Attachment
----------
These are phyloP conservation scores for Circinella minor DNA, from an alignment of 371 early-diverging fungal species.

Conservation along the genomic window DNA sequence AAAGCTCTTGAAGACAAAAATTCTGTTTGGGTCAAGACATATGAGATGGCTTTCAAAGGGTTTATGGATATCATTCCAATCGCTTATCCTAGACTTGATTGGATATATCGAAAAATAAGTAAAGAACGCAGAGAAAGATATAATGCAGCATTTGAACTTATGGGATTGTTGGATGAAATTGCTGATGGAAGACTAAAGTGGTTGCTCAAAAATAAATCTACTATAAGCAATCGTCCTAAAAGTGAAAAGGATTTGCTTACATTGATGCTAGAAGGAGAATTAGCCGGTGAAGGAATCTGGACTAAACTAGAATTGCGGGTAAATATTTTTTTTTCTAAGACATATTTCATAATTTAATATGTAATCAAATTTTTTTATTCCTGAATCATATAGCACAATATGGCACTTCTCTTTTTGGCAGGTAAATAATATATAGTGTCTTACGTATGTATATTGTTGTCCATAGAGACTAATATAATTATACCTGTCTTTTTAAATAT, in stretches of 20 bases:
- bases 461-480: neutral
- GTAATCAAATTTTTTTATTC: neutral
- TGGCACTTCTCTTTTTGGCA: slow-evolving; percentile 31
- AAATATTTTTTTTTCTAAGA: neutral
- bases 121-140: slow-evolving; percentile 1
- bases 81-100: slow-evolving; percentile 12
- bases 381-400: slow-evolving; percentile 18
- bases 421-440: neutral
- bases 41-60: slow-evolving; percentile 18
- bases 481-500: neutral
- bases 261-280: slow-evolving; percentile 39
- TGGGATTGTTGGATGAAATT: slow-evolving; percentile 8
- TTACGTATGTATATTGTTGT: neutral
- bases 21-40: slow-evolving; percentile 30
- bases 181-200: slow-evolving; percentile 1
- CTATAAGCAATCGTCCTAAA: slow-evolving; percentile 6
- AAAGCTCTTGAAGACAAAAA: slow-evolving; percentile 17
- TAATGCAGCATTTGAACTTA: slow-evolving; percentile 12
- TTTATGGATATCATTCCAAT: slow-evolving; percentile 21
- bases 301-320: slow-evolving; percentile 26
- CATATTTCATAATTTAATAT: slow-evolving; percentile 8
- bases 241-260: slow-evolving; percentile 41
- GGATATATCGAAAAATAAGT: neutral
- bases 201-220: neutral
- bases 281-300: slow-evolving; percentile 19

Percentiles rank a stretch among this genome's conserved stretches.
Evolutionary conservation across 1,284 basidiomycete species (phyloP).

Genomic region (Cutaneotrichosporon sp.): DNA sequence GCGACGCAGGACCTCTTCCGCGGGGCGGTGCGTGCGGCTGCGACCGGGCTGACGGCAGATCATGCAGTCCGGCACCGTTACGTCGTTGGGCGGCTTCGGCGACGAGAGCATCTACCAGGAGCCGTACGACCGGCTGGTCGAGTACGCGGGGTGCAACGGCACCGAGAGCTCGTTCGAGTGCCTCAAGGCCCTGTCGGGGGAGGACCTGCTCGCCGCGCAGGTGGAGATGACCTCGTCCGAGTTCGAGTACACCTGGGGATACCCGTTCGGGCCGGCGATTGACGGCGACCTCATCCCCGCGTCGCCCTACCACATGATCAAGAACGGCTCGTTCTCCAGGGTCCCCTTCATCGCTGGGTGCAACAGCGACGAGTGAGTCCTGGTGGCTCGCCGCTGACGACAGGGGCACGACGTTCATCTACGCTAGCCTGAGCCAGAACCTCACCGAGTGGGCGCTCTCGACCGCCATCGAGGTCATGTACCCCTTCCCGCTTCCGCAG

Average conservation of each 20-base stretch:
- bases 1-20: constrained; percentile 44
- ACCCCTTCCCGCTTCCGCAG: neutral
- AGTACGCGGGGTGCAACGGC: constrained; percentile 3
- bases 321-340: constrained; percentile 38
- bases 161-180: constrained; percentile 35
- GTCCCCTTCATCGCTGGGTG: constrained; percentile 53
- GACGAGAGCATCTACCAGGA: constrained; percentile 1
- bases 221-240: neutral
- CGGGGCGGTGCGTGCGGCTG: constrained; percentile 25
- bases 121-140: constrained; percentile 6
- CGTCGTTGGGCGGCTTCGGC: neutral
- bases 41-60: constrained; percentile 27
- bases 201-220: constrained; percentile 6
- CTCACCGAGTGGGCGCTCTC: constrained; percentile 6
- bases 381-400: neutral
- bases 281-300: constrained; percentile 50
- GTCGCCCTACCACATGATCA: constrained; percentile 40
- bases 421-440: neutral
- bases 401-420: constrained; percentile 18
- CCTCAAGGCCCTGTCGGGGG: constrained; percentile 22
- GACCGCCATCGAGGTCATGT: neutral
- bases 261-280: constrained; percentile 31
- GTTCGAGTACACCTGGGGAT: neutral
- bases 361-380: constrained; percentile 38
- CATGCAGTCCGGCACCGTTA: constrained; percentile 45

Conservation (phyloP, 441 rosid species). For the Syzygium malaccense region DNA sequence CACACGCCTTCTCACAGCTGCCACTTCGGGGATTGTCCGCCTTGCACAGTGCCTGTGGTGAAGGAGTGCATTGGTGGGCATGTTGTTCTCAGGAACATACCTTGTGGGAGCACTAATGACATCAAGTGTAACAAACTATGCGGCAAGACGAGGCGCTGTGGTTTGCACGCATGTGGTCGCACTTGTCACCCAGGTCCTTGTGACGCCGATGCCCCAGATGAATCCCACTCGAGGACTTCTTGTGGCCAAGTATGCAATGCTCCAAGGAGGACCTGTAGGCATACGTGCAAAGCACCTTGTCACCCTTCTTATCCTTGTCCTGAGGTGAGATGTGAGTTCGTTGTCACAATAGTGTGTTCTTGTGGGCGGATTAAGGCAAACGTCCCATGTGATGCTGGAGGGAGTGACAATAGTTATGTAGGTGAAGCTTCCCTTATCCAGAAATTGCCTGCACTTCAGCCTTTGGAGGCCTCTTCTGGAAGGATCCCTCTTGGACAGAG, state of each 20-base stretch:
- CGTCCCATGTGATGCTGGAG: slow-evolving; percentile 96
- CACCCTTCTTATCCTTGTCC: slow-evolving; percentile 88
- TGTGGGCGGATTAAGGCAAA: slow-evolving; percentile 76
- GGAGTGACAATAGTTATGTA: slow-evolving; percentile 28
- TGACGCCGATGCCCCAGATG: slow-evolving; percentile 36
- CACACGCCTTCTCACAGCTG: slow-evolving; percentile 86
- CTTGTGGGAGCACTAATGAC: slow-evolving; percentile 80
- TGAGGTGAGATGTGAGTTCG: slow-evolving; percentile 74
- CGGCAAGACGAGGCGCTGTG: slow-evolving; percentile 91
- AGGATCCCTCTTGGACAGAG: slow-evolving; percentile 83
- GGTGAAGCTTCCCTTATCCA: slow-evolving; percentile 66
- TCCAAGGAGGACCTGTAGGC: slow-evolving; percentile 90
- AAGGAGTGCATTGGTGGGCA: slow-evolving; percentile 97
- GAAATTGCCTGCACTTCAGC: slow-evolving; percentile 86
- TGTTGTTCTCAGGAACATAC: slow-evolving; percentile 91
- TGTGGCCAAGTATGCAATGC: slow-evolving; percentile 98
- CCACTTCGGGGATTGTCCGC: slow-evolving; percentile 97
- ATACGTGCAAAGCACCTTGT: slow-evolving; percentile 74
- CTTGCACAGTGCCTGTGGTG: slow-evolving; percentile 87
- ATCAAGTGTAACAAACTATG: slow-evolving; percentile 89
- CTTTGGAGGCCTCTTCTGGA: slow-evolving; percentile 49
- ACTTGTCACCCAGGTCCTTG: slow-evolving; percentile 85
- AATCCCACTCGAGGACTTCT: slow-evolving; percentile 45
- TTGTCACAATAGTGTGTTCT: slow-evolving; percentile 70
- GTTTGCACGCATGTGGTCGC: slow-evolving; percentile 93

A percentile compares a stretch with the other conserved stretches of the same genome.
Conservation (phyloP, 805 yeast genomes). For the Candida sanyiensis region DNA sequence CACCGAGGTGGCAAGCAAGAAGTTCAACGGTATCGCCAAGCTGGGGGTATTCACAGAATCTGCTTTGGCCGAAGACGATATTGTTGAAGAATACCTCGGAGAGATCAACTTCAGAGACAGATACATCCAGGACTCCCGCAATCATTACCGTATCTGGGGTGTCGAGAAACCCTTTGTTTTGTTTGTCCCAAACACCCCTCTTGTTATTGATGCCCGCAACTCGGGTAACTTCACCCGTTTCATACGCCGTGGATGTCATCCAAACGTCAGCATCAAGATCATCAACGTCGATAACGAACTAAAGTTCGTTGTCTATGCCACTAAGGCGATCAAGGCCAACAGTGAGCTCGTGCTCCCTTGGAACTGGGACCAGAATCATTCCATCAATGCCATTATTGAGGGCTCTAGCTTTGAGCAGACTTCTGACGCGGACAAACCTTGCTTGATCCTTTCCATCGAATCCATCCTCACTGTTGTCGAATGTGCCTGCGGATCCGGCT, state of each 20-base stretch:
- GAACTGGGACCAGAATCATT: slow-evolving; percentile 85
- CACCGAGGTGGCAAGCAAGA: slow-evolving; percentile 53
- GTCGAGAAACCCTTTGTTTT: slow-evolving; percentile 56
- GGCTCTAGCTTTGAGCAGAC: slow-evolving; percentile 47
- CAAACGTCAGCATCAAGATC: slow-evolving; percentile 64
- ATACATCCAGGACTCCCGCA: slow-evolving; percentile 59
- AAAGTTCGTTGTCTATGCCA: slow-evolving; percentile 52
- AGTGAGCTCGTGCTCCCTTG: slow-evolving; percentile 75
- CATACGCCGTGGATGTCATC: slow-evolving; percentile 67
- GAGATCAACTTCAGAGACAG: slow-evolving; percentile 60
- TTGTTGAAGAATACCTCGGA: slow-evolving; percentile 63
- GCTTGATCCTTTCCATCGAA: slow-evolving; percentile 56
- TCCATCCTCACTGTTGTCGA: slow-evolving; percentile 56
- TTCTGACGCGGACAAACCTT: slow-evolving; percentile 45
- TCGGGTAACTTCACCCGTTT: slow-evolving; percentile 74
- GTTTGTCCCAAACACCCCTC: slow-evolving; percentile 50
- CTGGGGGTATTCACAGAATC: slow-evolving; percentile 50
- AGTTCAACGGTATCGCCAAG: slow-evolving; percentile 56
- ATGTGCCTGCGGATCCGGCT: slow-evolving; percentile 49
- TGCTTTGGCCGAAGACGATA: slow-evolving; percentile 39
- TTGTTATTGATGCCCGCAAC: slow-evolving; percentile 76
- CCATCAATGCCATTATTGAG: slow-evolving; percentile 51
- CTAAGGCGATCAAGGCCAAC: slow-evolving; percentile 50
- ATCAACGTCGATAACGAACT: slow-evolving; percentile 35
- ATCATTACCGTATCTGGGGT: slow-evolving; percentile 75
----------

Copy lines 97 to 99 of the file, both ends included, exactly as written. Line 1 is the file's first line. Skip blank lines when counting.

- TCCATCCTCACTGTTGTCGA: slow-evolving; percentile 56
- TTCTGACGCGGACAAACCTT: slow-evolving; percentile 45
- TCGGGTAACTTCACCCGTTT: slow-evolving; percentile 74